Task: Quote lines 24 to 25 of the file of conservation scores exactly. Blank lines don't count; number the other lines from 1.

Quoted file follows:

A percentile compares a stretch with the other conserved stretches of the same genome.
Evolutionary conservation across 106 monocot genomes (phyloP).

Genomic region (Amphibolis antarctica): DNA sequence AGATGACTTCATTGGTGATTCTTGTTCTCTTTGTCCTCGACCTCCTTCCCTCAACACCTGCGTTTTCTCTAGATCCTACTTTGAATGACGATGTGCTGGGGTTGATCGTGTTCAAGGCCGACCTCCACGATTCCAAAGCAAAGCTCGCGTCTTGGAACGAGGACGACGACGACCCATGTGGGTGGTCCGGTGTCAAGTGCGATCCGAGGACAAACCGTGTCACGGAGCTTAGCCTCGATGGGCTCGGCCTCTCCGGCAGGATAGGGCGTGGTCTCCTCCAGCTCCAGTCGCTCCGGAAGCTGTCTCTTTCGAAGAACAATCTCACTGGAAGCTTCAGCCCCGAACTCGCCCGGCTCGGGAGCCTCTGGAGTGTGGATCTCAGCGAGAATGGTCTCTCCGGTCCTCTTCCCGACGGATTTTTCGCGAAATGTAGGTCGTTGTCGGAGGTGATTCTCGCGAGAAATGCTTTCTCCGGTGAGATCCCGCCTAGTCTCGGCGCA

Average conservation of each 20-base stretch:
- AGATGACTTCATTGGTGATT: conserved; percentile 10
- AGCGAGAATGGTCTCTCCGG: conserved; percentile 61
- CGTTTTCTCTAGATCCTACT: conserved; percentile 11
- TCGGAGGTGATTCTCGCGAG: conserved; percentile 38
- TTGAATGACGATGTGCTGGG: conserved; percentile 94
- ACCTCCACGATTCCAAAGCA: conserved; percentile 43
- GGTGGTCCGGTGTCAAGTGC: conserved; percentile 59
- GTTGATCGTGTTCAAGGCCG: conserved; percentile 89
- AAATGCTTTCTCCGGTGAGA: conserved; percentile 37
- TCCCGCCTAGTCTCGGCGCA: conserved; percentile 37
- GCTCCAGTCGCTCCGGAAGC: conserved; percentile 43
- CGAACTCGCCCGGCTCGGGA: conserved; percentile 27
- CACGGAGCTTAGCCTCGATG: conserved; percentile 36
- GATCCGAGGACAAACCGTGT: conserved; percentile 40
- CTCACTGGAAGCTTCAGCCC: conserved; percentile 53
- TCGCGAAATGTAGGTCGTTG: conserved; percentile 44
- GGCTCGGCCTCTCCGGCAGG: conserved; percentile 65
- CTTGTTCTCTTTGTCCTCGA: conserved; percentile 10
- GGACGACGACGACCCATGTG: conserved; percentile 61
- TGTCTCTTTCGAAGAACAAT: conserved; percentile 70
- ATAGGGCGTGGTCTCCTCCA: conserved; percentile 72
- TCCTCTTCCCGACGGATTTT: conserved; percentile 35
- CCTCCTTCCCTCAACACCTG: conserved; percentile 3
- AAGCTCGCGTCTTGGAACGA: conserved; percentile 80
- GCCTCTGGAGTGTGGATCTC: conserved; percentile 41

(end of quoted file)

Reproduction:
- TGTCTCTTTCGAAGAACAAT: conserved; percentile 70
- ATAGGGCGTGGTCTCCTCCA: conserved; percentile 72